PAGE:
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Re: [linux-lvm] F7 will not boot after running backup w/snapshot

> Once the device with the snapshot disappears, I'm not sure I would trust
> that snapshot even if the device comes back online.

The COW operation implies you can trust that snapshot if, and only if, nothing was written to the origin volume between when the snapshot disappeared and when it came back on line. Perhaps a "Has been written" flag could be maintained for the origin volume starting at reboot.
Larry Dickson
On 5/2/08, Gerry Reno <greno verizon net> wrote:
Marek Podmaka wrote:
Hi Gerry,

Thursday, May 1, 2008, 22:21:00, Gerry Reno wrote:

At least in the case where the snapshot is read-only (LVM1 default,
LVM2 by config?), if the snapshot is lost, invalid, not removed from
VG prior to reboot, when LVM comes back up it should see this and
immediately know that it can just vgreduce VG --removemissing for
the old snapshot. In the case of rw (no LVM1, LVM2 default), it
should be a user choice and LVM should prompt the user at boot as to
whether to remove this old snapshot so it can attempt to activate
the VG. Unless the user knows that there were non-backup related lvm
mods written during the snapshot (eg: pvmove) then the user will
just answer yes and the system should boot. This is how LVM should
operate in this scenario.

I don't think that automatically making changes to the VG is a good
idea. Imagine that you have a snapshot on disk mapped from SAN storage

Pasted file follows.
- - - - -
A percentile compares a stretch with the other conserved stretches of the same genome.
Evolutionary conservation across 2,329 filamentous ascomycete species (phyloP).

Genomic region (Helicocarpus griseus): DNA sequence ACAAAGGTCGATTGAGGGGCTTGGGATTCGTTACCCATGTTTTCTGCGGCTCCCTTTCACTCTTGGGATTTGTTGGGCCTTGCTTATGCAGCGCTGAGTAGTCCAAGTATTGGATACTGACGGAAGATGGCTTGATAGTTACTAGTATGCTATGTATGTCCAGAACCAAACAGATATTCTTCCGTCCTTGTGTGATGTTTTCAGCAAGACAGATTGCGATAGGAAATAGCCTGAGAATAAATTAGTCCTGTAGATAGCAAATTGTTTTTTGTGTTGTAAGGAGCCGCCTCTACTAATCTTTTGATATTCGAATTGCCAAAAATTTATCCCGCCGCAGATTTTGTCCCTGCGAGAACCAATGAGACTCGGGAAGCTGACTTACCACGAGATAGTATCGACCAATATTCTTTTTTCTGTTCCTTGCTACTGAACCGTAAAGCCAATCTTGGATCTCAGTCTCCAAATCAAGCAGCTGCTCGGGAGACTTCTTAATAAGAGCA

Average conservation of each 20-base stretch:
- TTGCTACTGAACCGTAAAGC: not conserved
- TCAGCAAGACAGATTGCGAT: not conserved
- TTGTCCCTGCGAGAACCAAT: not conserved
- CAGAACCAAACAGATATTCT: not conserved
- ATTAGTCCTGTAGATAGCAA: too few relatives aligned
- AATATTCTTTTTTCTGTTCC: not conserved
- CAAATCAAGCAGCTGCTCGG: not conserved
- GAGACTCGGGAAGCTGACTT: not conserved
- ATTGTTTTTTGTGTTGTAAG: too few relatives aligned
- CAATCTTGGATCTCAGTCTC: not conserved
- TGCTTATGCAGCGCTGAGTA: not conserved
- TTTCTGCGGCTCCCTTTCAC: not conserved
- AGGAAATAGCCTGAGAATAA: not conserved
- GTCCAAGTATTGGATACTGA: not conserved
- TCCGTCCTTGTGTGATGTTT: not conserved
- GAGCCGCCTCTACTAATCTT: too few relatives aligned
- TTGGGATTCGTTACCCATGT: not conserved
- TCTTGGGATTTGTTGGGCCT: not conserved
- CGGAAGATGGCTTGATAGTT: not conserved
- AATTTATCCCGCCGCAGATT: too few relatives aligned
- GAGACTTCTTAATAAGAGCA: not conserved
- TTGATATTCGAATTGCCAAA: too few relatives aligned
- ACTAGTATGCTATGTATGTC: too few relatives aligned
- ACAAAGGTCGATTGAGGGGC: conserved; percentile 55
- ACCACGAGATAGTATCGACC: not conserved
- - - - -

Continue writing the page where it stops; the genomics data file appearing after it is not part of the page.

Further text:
array and that becomes temporary unavailable (SAN switch failure or
whatever). It would be a bad idea to remove this PV from VG just
because it is TEMPORARY unavailable.
This was part of my point about the ramdisk, in that other types of devices can also disappear not just ramdisk.
Once the device with the snapshot disappears, I'm not sure I would trust that snapshot even if the device comes back online.
The backup process would try to keep running and it would probably get all kinds of errors at this point so to me it
makes sense to consider that snapshot invalid from that standpoint of the backup. Now if it was a read-write snapshot
and you've used some lvm commands to pvmove something onto the snapshot then that is why I suggest that the user
be able to make decision at reboot about whether to remove the PV. If they answer 'no' to the removal then the boot will
stop and they will have to perform some recovery through the rescue mode to see if they can recover some data from
the device before allowing the PV to be removed from the VG so the system can boot.

And how do you distinguish
between ram disk and normal disk and if it is totally gone or it is
only temp issue? Also if real HDD fails, you don't want to vgreduce
it, you want to replace it, vgcfgrestore it and sync it (in case you
are using mirroring). Also imagine that you can have also real data on
the same PV, not only snapshot.
You don't vgreduce the entire hdd. Only for the PV that contained the snapshot.
If you used an entire hdd to be the snapshot then you can restore it. Recover data
in the case of read-write and then vgreduce it from the VG so system can boot.

What would help is the ability to activate the VG also with missing
You cannot activate a VG with missing PV's because at some point then LVM would attempt to write
on one of the missing PV and then you get panic.


I'm not sure if that is possible in linux LVM.


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